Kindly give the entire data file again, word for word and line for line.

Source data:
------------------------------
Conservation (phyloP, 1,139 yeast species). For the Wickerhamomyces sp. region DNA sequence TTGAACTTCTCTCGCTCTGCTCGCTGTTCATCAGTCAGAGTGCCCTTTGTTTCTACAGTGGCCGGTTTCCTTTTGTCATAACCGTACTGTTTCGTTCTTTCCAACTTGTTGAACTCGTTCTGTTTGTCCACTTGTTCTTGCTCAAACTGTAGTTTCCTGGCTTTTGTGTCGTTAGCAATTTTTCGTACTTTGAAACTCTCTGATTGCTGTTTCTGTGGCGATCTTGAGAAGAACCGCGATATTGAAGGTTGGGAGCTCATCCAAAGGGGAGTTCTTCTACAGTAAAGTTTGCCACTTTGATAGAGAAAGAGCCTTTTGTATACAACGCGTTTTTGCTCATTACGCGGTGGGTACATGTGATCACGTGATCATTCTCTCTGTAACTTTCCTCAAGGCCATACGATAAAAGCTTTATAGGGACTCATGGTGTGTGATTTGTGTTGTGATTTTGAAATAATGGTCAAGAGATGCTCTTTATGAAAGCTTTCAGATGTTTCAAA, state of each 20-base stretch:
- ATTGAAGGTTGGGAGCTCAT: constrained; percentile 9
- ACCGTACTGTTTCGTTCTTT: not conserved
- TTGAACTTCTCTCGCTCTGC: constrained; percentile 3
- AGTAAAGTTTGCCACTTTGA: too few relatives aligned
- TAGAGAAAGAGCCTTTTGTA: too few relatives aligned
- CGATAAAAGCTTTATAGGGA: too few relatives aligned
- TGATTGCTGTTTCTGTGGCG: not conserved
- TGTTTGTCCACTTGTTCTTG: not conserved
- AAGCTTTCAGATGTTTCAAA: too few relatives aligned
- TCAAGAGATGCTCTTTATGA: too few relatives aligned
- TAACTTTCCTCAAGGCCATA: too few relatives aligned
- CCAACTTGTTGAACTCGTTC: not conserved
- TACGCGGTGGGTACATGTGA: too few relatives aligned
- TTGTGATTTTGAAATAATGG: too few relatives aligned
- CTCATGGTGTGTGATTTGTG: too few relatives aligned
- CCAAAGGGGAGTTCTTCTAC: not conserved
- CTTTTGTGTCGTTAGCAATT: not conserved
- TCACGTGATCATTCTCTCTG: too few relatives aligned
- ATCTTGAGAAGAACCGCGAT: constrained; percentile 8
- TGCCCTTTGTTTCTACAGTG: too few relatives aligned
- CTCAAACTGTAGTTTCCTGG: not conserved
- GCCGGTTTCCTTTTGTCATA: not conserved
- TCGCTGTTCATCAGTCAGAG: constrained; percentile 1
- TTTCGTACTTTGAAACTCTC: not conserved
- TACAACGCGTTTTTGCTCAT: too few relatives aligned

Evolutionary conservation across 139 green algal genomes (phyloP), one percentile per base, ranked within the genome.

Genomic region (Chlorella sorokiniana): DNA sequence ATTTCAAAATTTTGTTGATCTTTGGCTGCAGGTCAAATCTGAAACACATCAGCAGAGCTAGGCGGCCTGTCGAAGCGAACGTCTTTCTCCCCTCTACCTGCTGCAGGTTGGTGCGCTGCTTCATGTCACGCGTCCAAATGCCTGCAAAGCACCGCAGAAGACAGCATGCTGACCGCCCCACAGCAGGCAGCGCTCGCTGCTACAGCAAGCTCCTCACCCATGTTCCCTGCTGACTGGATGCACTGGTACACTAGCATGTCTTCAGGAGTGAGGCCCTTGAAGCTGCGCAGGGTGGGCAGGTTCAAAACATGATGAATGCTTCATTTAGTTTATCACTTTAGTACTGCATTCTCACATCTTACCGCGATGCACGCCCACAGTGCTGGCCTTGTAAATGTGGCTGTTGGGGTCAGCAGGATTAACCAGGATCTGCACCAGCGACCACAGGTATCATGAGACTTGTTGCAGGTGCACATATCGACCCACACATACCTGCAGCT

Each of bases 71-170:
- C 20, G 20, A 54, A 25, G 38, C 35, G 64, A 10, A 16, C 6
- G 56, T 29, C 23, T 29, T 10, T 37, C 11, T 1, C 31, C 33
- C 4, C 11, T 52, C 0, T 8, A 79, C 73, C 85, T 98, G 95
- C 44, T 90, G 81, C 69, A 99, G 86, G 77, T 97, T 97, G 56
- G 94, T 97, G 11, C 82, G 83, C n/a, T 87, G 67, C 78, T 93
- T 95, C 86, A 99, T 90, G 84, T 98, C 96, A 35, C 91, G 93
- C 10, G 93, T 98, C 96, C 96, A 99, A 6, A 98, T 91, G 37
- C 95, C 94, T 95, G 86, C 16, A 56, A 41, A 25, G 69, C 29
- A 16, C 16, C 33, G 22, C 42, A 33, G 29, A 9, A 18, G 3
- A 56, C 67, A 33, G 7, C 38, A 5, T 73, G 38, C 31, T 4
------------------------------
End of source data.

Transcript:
Conservation (phyloP, 1,139 yeast species). For the Wickerhamomyces sp. region DNA sequence TTGAACTTCTCTCGCTCTGCTCGCTGTTCATCAGTCAGAGTGCCCTTTGTTTCTACAGTGGCCGGTTTCCTTTTGTCATAACCGTACTGTTTCGTTCTTTCCAACTTGTTGAACTCGTTCTGTTTGTCCACTTGTTCTTGCTCAAACTGTAGTTTCCTGGCTTTTGTGTCGTTAGCAATTTTTCGTACTTTGAAACTCTCTGATTGCTGTTTCTGTGGCGATCTTGAGAAGAACCGCGATATTGAAGGTTGGGAGCTCATCCAAAGGGGAGTTCTTCTACAGTAAAGTTTGCCACTTTGATAGAGAAAGAGCCTTTTGTATACAACGCGTTTTTGCTCATTACGCGGTGGGTACATGTGATCACGTGATCATTCTCTCTGTAACTTTCCTCAAGGCCATACGATAAAAGCTTTATAGGGACTCATGGTGTGTGATTTGTGTTGTGATTTTGAAATAATGGTCAAGAGATGCTCTTTATGAAAGCTTTCAGATGTTTCAAA, state of each 20-base stretch:
- ATTGAAGGTTGGGAGCTCAT: constrained; percentile 9
- ACCGTACTGTTTCGTTCTTT: not conserved
- TTGAACTTCTCTCGCTCTGC: constrained; percentile 3
- AGTAAAGTTTGCCACTTTGA: too few relatives aligned
- TAGAGAAAGAGCCTTTTGTA: too few relatives aligned
- CGATAAAAGCTTTATAGGGA: too few relatives aligned
- TGATTGCTGTTTCTGTGGCG: not conserved
- TGTTTGTCCACTTGTTCTTG: not conserved
- AAGCTTTCAGATGTTTCAAA: too few relatives aligned
- TCAAGAGATGCTCTTTATGA: too few relatives aligned
- TAACTTTCCTCAAGGCCATA: too few relatives aligned
- CCAACTTGTTGAACTCGTTC: not conserved
- TACGCGGTGGGTACATGTGA: too few relatives aligned
- TTGTGATTTTGAAATAATGG: too few relatives aligned
- CTCATGGTGTGTGATTTGTG: too few relatives aligned
- CCAAAGGGGAGTTCTTCTAC: not conserved
- CTTTTGTGTCGTTAGCAATT: not conserved
- TCACGTGATCATTCTCTCTG: too few relatives aligned
- ATCTTGAGAAGAACCGCGAT: constrained; percentile 8
- TGCCCTTTGTTTCTACAGTG: too few relatives aligned
- CTCAAACTGTAGTTTCCTGG: not conserved
- GCCGGTTTCCTTTTGTCATA: not conserved
- TCGCTGTTCATCAGTCAGAG: constrained; percentile 1
- TTTCGTACTTTGAAACTCTC: not conserved
- TACAACGCGTTTTTGCTCAT: too few relatives aligned

Evolutionary conservation across 139 green algal genomes (phyloP), one percentile per base, ranked within the genome.

Genomic region (Chlorella sorokiniana): DNA sequence ATTTCAAAATTTTGTTGATCTTTGGCTGCAGGTCAAATCTGAAACACATCAGCAGAGCTAGGCGGCCTGTCGAAGCGAACGTCTTTCTCCCCTCTACCTGCTGCAGGTTGGTGCGCTGCTTCATGTCACGCGTCCAAATGCCTGCAAAGCACCGCAGAAGACAGCATGCTGACCGCCCCACAGCAGGCAGCGCTCGCTGCTACAGCAAGCTCCTCACCCATGTTCCCTGCTGACTGGATGCACTGGTACACTAGCATGTCTTCAGGAGTGAGGCCCTTGAAGCTGCGCAGGGTGGGCAGGTTCAAAACATGATGAATGCTTCATTTAGTTTATCACTTTAGTACTGCATTCTCACATCTTACCGCGATGCACGCCCACAGTGCTGGCCTTGTAAATGTGGCTGTTGGGGTCAGCAGGATTAACCAGGATCTGCACCAGCGACCACAGGTATCATGAGACTTGTTGCAGGTGCACATATCGACCCACACATACCTGCAGCT

Each of bases 71-170:
- C 20, G 20, A 54, A 25, G 38, C 35, G 64, A 10, A 16, C 6
- G 56, T 29, C 23, T 29, T 10, T 37, C 11, T 1, C 31, C 33
- C 4, C 11, T 52, C 0, T 8, A 79, C 73, C 85, T 98, G 95
- C 44, T 90, G 81, C 69, A 99, G 86, G 77, T 97, T 97, G 56
- G 94, T 97, G 11, C 82, G 83, C n/a, T 87, G 67, C 78, T 93
- T 95, C 86, A 99, T 90, G 84, T 98, C 96, A 35, C 91, G 93
- C 10, G 93, T 98, C 96, C 96, A 99, A 6, A 98, T 91, G 37
- C 95, C 94, T 95, G 86, C 16, A 56, A 41, A 25, G 69, C 29
- A 16, C 16, C 33, G 22, C 42, A 33, G 29, A 9, A 18, G 3
- A 56, C 67, A 33, G 7, C 38, A 5, T 73, G 38, C 31, T 4